In this month’s Treatment Spotlight, we cover all you need to know about dentures, including what they are, how they’re made, and what’s involved in denture treatment.
Treatment Spotlight | Dentures
Dentures - also known as false teeth - are worn to replace missing teeth. If you have missing teeth, dentures can provide a natural-looking replacement that allows you to eat and speak more easily, as well as improving your appearance to give you more confidence.
In this month’s Treatment Spotlight, we’re answering some commonly-asked questions about dentures.
Please note, it’s important to consult your local National Dental Care dentist for specific advice on dental treatments that are right for you.
What are dentures?
Dentures are removable false teeth that are used to fill in gaps created by missing teeth.
Adults and elderly people may have missing teeth due to several factors, including tooth decay, periodontal disease, poor oral hygiene, or accidents caused by sports or other injuries.
If you’ve lost some or all of your natural teeth, dentures offer an artificial solution that looks natural, helps to restore jaw function, and improves your smile.
What are dentures made of?
Dentures are generally made of acrylic or metal and acrylic and are designed to match your natural teeth. The base of a denture is sometimes called a plate, which fits over the bone and soft tissues of your jaw.
What types of dentures are there?
There are two types of dentures available - complete dentures and partial dentures. The type your dentist recommends for you will depend on your situation and how many teeth you are missing and the health of your remaining teeth.
Suitable for patients who have lost most or all of their natural teeth, full or complete dentures replace all the teeth in either the upper or lower jaws.
A good option for patients who are missing just one or a few of their natural teeth, partial dentures fill in the gaps left by lost or missing teeth.
How do I know if I need dentures?
If you’ve experienced significant tooth loss and are missing some or all of your teeth, your dentist may recommend dentures.
A National Dental Care dentist will carefully examine your jaw and any remaining teeth before discussing restoration options for you.
What does the treatment procedure for dentures involve?
After your dentist has advised that dentures are the best option, your dentures will be custom-built over a number of appointments.
This involves taking an impression of your mouth and tailoring the size, shape and colour of the dentures to ensure the best match for your mouth.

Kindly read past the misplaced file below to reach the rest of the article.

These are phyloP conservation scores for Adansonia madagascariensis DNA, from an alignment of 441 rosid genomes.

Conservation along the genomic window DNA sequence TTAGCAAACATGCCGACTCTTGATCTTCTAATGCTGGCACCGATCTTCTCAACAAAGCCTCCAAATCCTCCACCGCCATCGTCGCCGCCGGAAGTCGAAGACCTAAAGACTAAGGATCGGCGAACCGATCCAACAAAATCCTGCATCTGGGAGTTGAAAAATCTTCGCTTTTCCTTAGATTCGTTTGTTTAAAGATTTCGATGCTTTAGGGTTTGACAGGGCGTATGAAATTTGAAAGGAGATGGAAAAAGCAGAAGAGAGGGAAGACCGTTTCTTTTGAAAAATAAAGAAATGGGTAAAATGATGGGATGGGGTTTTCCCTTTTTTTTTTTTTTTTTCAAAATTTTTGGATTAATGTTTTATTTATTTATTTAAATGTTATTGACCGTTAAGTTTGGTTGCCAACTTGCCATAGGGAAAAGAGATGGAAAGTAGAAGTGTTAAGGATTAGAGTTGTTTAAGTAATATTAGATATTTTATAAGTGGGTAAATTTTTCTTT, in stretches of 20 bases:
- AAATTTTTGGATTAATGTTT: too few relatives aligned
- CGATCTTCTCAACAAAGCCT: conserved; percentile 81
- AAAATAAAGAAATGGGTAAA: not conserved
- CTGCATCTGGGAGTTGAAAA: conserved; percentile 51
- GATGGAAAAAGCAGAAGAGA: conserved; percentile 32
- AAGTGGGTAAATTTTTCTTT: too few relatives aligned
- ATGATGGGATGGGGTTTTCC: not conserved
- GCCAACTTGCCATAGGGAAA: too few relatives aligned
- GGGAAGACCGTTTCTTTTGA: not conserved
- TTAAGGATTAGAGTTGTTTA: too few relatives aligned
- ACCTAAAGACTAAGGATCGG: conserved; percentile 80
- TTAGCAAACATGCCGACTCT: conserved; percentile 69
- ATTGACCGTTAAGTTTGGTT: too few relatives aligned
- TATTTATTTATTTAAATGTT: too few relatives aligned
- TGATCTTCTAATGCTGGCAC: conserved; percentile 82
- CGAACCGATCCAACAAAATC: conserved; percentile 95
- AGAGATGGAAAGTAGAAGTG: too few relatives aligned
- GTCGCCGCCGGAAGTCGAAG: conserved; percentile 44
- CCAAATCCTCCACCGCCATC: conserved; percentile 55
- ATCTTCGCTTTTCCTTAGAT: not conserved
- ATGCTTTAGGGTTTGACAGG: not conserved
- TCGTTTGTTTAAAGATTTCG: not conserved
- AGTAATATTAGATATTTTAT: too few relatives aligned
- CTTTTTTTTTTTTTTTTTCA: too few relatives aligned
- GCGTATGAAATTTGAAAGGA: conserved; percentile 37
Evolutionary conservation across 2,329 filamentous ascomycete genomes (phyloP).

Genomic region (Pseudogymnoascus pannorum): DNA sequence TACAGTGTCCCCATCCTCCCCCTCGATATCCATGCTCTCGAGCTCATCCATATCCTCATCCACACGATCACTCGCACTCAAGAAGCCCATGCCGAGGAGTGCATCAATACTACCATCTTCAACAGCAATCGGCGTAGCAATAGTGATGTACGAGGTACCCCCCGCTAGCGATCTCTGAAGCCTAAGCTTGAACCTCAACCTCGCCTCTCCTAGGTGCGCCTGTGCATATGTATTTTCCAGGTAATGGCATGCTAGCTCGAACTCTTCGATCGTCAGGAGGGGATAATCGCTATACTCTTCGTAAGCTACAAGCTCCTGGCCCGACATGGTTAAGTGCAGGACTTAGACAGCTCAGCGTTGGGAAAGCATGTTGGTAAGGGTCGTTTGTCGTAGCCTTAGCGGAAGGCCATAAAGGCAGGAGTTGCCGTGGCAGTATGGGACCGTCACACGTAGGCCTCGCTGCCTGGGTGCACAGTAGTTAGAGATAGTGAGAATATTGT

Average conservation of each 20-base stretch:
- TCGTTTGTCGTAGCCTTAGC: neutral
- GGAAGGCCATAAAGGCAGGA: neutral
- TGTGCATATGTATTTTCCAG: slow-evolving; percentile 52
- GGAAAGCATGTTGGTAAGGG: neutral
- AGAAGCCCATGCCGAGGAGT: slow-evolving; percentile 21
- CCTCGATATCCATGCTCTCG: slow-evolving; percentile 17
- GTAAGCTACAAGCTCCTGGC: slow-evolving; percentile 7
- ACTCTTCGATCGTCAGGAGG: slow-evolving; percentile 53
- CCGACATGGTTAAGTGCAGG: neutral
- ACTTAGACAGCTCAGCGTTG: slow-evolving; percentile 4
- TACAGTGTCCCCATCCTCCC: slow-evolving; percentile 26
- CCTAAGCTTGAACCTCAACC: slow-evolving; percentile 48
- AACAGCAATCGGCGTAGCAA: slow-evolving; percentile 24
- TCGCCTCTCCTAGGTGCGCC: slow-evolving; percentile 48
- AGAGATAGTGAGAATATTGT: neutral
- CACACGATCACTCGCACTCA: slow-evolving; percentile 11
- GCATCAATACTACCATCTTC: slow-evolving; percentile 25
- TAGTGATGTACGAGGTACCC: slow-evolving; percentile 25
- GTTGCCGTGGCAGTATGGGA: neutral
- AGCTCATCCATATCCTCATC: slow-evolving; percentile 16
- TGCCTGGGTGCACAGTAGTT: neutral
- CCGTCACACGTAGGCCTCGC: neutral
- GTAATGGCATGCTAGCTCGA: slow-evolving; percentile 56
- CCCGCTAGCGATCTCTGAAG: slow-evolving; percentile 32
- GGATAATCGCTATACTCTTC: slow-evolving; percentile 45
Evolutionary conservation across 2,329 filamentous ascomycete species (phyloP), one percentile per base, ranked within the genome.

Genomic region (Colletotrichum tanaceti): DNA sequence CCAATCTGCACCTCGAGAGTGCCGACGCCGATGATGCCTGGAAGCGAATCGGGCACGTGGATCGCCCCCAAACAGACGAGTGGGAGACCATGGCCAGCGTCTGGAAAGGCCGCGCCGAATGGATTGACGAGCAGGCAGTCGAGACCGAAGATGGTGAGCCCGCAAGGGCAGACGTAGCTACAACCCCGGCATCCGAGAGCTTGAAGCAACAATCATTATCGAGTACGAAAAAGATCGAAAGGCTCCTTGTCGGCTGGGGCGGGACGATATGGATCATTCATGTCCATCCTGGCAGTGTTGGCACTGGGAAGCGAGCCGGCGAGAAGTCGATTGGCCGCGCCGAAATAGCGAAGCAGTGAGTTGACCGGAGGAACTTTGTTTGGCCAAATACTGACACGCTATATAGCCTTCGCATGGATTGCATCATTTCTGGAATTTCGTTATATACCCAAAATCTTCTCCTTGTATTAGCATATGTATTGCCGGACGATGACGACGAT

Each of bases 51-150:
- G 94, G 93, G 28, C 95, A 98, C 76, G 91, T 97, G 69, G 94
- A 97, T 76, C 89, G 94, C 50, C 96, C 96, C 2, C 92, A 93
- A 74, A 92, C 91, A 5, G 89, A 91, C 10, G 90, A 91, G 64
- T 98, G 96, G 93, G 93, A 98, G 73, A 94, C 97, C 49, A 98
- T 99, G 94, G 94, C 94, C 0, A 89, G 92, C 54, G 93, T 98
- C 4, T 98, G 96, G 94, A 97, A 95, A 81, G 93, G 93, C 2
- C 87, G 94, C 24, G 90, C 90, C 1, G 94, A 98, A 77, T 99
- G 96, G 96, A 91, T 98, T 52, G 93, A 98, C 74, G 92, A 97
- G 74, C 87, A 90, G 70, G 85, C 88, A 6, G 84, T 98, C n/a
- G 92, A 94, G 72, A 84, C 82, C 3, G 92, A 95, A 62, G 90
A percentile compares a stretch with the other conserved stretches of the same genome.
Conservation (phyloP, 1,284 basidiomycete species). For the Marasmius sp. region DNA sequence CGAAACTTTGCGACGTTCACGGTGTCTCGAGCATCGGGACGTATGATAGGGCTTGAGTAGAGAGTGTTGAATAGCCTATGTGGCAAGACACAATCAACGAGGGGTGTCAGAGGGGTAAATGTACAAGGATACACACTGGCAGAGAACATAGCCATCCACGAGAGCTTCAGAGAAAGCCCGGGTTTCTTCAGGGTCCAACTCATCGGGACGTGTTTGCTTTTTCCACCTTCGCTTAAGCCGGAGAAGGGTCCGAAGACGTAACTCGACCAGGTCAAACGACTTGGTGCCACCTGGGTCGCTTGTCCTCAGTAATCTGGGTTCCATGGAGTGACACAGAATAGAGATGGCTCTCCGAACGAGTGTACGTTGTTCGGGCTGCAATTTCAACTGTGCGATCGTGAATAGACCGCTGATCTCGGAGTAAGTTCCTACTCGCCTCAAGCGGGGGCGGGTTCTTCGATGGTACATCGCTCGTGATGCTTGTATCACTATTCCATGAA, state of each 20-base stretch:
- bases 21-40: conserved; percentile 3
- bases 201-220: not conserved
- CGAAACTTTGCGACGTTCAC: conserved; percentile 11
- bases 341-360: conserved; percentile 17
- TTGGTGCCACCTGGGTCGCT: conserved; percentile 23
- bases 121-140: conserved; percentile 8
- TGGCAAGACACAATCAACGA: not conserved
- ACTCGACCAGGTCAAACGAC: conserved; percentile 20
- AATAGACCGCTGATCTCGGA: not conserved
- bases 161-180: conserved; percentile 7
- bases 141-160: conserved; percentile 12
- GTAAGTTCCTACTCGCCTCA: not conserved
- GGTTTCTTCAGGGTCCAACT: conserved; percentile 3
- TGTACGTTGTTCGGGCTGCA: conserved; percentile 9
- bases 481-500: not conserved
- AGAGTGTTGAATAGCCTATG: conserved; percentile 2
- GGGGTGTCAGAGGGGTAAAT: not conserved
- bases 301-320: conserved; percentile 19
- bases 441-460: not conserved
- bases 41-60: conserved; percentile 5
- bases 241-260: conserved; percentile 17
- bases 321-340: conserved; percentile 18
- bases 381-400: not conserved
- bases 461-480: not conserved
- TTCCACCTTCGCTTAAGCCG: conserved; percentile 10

You may have your dentures made some time after your teeth are removed, or opt for immediate dentures:
Dentures after teeth have been removed: For this procedure, measurements will generally be taken 2-3 months after your teeth have been taken out, to allow time for the gum and bone to heal and settle. This also helps to ensure the denture will be a better fit from the start.
Immediate dentures: If you don’t want to be without your teeth for a few months, you may consider immediate dentures. In this case, measurements will be taken before the teeth are taken out, so the dentures will be ready as soon as your teeth are removed. Due to changes to the bone after teeth are removed, immediate dentures may become loose over time and need to be adjusted and relined within a few months.
How do I care for my dentures?
Dentures are removable and easy to clean. As they discolour like natural teeth, it’s important you take proper care to keep your dentures in the best condition.
Here are some tips for cleaning your dentures:
- Remove dentures from your mouth
- Brush the entire surface of the denture to remove food and plaque build-up, using a denture brush with mild soap and water, or special denture paste (regular toothpaste is not recommended as it can scratch the denture)
- Hold the denture gently but firmly - avoid holding them at the ends as they may snap under pressure
- Clean your dentures over a partially-filled sink to ensure they won’t break if you drop them
It’s also important you maintain good oral hygiene, even when wearing full dentures. This includes daily brushing of your gums, the roof of your mouth, your tongue, and any remaining teeth with a soft-bristled toothbrush.
Are there any alternatives to dentures?
Dental implants are a popular alternative for restoring missing teeth, as they closely resemble the look and feel of natural teeth. Implants can sometimes be used to hold dentures in place.
While not everyone will be a suitable candidate for dental implants, your dentist will be able to assess whether this is an option for you and explain the differences between the two treatments.
How much do dentures cost?
The cost of your dentures will depend on the type of dentures you require and your individual needs. Your National Dental Care dentist can talk you through the options and advise on the cost of your dentures.
To talk to your dentist about restoration options for missing teeth, make an appointment with your National Dental Care dentist today.